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A novel method using Autographa californica multiple nucleopolyhedrovirus for increasing the sensitivity of insecticide through calcium influx in insect cell line

Author:
Licznar, Patricia, List, Olivier, Goven, Delphine, Ndong Nna, Rolande, Lapied, Bruno, Apaire-Marchais, Véronique
Source:
Journal of virological methods 2014 v.195 pp. 72-75
ISSN:
0166-0934
Subject:
Autographa californica multiple nucleopolyhedrovirus, acetylcholinesterase, adverse effects, cadmium chloride, calcium, calcium channel blockers, cell lines, chlorpyrifos, insect pests, insect viruses, methodology, nontarget organisms, pest control, pesticide application, resistance mechanisms, viruses
Abstract:
Due to an intensive use of chemical insecticides, resistance mechanisms to insecticides together with adverse effects on non-target organisms have been largely reported. Improvement in pest control strategy represents an urgent need to optimize efficiency in the control of pest insects. In this context, a novel method based on the use of insect specific virus applied in combination with chemical insecticide, which could lead to sensitization of the insect target to insecticides is described. Insect virus, the baculovirus Autographa californica multiple nucleopolyhedrovirus (AcMNPV), applied onto Sf9 cells induces an increase of intracellular calcium concentration via extracellular calcium influx. Co-application of AcMNPV with chlorpyrifos-ethyl onto Sf9 cells expressing the key enzyme acetylcholinesterase (AChE), known to be targeted by organophosphate insecticides, increases 1.5-fold the sensitivity of AChE to the insecticide. This effect is correlated with intracellular calcium concentration rise since AcMNPV-induced potentiating insecticide effect is counteracted by pretreatment with the calcium channel blocker, cadmium chloride. Increasing insecticide target sensitivity through intracellular calcium modulation by using insect virus co-applied with a chemical insecticide is a very promising strategy allowing optimization of insecticide treatment while reducing the concentration of insecticides used.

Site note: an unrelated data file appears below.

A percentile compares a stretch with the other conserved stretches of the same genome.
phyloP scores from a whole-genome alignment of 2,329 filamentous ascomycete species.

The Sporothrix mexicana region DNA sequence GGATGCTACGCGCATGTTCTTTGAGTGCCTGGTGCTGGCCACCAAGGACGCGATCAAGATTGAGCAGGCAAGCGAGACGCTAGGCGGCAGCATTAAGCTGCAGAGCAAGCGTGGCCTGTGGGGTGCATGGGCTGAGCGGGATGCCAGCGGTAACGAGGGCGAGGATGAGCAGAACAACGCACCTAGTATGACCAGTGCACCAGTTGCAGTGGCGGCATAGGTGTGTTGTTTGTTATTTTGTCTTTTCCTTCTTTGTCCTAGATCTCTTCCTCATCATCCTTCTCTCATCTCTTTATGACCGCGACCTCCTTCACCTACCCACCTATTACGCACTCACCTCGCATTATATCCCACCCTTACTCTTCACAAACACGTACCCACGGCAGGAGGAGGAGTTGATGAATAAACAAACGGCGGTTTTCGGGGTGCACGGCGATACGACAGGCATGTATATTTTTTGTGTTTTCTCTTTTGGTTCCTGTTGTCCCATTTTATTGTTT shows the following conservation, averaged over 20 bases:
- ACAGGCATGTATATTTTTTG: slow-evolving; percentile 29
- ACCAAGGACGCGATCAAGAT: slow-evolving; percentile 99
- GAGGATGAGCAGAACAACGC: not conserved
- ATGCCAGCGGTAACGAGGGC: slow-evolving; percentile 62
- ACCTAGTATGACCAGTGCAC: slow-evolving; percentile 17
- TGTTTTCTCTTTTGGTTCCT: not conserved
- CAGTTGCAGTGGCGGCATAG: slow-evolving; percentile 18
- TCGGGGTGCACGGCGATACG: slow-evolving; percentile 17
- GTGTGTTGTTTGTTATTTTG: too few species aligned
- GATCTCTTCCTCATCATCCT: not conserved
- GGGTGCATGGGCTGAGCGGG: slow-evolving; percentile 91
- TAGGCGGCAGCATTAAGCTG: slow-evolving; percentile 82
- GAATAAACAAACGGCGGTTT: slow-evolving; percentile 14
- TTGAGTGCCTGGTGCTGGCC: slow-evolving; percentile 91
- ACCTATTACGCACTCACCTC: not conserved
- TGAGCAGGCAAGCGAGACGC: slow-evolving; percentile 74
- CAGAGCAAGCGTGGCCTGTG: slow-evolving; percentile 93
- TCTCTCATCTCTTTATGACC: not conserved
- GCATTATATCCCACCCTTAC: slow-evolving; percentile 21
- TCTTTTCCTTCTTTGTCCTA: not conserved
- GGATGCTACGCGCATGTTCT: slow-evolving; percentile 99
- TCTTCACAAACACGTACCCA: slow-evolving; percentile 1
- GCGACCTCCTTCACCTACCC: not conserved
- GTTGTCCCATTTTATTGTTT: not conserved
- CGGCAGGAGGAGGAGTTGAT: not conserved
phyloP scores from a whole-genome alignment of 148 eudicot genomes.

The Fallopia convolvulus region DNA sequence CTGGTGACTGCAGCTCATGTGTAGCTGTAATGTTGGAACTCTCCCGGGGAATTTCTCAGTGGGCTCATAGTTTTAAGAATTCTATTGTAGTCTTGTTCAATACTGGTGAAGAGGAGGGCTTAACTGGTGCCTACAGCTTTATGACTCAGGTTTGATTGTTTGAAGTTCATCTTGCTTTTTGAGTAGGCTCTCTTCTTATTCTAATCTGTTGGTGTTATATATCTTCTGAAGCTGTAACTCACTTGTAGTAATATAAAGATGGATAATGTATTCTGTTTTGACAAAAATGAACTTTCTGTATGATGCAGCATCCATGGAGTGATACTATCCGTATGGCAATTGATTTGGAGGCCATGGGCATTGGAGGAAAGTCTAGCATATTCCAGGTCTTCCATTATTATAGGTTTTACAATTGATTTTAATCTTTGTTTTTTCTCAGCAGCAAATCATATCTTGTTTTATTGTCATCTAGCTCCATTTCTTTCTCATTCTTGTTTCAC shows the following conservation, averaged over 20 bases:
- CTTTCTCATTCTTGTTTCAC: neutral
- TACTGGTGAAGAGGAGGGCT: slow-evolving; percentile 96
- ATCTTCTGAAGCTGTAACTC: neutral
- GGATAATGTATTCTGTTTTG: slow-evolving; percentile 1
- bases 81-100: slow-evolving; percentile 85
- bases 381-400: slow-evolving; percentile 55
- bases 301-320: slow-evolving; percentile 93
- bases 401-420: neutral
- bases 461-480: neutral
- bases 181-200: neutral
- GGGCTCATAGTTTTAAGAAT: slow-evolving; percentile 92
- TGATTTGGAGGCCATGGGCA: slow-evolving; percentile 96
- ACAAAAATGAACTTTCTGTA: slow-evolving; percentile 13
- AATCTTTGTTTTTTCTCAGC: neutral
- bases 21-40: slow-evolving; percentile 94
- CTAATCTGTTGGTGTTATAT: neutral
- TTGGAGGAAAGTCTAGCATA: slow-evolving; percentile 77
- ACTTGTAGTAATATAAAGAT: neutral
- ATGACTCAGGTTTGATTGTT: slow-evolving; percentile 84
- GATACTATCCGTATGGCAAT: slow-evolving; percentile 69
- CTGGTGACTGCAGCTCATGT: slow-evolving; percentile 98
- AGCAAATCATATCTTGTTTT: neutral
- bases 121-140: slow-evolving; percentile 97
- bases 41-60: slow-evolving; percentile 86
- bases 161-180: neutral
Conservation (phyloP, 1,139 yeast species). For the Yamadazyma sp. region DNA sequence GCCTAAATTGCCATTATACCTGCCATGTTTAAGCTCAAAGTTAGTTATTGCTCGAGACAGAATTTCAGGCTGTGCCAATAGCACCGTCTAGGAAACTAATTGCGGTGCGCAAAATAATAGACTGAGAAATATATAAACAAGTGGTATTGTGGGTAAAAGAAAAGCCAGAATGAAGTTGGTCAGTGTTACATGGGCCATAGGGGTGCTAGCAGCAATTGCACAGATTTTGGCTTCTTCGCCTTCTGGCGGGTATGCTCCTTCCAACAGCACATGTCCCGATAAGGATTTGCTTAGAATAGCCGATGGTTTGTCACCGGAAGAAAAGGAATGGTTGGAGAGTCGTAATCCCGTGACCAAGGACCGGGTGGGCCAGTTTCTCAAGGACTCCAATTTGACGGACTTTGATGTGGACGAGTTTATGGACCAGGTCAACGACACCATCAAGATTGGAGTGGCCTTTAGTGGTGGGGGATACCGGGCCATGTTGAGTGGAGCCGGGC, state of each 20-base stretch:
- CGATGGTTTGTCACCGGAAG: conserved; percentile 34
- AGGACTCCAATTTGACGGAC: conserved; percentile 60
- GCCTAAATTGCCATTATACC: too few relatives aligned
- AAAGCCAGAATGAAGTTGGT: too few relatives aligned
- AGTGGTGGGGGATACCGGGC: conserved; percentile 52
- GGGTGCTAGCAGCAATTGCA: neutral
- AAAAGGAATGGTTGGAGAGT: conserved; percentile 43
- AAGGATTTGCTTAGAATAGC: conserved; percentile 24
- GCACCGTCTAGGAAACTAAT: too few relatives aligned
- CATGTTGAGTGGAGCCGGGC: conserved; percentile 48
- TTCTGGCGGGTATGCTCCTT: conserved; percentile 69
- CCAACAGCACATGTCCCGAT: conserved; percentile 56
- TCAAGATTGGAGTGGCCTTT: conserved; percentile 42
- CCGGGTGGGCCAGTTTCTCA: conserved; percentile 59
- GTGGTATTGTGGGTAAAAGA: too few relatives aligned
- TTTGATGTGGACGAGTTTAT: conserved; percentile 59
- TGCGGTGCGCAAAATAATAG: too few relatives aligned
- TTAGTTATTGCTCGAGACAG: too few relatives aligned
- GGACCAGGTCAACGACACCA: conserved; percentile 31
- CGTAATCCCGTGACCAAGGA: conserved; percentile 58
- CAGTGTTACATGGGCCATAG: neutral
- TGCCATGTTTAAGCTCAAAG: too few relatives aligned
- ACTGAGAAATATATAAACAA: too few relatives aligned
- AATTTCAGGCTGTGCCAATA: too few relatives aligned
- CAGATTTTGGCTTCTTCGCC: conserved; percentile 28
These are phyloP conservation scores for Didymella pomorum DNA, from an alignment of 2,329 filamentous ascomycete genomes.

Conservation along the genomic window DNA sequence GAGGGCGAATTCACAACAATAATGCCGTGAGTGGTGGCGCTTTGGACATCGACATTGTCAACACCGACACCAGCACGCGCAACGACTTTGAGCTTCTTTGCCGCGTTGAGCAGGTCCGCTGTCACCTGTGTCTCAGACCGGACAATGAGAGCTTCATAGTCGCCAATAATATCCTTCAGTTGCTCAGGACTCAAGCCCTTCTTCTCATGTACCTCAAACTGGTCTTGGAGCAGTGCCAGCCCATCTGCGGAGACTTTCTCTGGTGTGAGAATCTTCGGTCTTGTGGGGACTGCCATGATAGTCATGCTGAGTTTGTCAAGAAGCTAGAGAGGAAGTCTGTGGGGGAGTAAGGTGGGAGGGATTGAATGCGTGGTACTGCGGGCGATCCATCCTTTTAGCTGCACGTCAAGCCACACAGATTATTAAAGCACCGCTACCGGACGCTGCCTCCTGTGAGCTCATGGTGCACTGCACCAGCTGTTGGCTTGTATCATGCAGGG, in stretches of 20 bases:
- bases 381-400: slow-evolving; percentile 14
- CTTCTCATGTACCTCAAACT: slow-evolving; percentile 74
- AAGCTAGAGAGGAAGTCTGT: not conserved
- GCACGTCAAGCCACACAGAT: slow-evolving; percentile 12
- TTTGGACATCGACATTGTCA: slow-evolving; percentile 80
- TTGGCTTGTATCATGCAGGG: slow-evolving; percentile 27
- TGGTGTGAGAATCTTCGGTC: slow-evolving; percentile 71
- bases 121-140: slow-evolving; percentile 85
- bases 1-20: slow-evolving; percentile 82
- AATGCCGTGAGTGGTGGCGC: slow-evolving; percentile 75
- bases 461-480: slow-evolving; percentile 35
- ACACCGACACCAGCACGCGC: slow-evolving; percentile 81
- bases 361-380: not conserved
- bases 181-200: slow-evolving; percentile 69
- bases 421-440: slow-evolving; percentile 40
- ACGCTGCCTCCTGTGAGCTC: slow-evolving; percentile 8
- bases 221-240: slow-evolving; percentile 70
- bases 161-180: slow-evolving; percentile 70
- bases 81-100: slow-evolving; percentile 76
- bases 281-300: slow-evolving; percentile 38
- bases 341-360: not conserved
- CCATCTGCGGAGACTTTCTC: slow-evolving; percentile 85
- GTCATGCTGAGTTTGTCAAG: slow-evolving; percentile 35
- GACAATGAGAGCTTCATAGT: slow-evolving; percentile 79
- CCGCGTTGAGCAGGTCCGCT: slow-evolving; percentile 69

Agid:
6011975